Now, a three-loss Notre Dame above Alabama might seem extreme too but Notre Dame had the toughest schedule in the FBS. They also don’t have the weight of a conference holding them down. This can work against independents too if they have a weak schedule.

Before championship week the results were:

2.Penn State
4.Notre Dame
9.Ohio State*
21. Toledo*
26. FAU*
32. Boise State*

*won conference championship

The reason Penn State was above Ohio State was mostly that Ohio State played weaker opponents in the other half of the division. While this hurt them before championship week, facing easier teams could have contributed to why they got into the championship. It would be difficult, with this ranking system, for a non-conference champion to get into the playoff over another team like Penn State or Wisconsin.

Yes, there’s no SEC team in the playoff. Everything went wrong at the end of the season for the top teams in this conference. Yes, Georgia only had one loss, in-conference, and their schedule was tough. The problem was that the Eastern division in the SEC was awful this year. That isn’t weighted very heavy but it was just enough to keep them below other conference champions. Even the value boost from winning the 2nd best conference wasn’t enough. If Auburn had won the championship they would have jumped over other conference champions Clemson and Oklahoma and into #2.

Few people had Wisconsin ranked so high, and reasonably so. They didn’t have a tough schedule compared to the rest of the top 10. They did get value for playing FAU that went undefeated in their conference, but no more than would they have playing a mid level ACC team. The reason for their #1 rank, pre-championship week, is that it’s difficult to devalue wins. There’s a point in which if you devalue a win too much, the poorly valued team that lost ends up getting more credit for a loss than the high valued team gets for a win. I straddled this line with the valuations. It’s why I divided the difference between the teams’ in-conference records and the value of their conference by 2. Even though Wisconsin didn’t play the tougher teams in the East Division, the West surprisingly didn’t do that badly overall against the East. The Big10 was very good this year; they were 16% better than the ACC and 29% better than the Big12.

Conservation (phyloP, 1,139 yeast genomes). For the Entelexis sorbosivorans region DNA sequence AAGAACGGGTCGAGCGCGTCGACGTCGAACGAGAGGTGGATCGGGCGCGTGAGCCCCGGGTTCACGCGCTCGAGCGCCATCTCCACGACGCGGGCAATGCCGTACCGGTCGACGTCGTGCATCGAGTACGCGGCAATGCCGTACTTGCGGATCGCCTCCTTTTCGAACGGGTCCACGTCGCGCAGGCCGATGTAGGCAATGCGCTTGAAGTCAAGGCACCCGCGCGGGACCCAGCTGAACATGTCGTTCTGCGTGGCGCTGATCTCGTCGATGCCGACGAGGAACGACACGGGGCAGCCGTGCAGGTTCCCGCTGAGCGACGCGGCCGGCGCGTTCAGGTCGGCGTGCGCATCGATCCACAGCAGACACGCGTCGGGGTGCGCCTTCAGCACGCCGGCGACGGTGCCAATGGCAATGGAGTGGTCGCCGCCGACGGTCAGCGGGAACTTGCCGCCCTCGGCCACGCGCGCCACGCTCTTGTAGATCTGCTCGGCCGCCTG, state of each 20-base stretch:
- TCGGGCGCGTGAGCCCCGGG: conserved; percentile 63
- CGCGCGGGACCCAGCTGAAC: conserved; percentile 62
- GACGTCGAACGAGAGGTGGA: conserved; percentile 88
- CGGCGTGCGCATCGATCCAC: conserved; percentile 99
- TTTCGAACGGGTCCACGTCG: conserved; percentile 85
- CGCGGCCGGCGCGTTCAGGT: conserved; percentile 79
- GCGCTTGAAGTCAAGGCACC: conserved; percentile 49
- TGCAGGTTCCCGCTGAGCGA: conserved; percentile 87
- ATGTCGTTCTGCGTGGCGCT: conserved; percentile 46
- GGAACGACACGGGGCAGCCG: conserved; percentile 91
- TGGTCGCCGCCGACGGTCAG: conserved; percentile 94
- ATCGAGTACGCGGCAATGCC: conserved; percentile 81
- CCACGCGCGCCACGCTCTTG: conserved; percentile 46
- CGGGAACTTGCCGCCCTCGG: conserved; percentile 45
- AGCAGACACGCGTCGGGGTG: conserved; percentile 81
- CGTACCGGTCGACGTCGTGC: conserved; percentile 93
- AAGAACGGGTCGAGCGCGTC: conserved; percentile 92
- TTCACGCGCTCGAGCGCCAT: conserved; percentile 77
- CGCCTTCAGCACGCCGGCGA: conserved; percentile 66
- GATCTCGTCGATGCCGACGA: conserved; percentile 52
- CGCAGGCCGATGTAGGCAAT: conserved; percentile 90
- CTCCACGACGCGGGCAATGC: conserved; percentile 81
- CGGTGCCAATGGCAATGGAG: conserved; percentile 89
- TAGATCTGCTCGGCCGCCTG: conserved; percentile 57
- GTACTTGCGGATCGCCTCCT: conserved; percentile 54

In conclusion, I wasn’t sure what to expect using this completely unbiased ranking system. The results were insightful and fair. Currently, championships in college football depend on pre-season rankings but the last two seasons have shown that preliminary rankings are hilariously inaccurate. There needs to be a more reliable method to rank teams in this billion dollar marketplace. Some NFL fans despise college football solely because of the difficulty ranking teams across so many conferences. We’ve all seen how, at times, the professionals voting can be extremely arbitrary or downright spiteful. The polls are archaic. Without a total overhaul of the conferences or scheduling, this model I’ve developed is the best approach to ranking the teams imaginable. I urge the playoff committee to consider taking this approach in future years.

With this model, there’s no need to release CFP rankings until the end of the regular season and again the week after conference championships. This intricate CPU model would be difficult to maintain every week of the season. It would change drastically each week because if one team drops then all relative teams drop. It’s possible to run it all season long but it wouldn’t be worthwhile unless properly funded. It would benefit the NCAA to put more emphasis on conference play by using this model.


As a side note, if teams played all their conference games first and then waited to schedule their out-of-conference games until the end of the conference play, it would make the experience more enjoyable for fans and it would play well into this accurate and precise CPU model I’ve developed.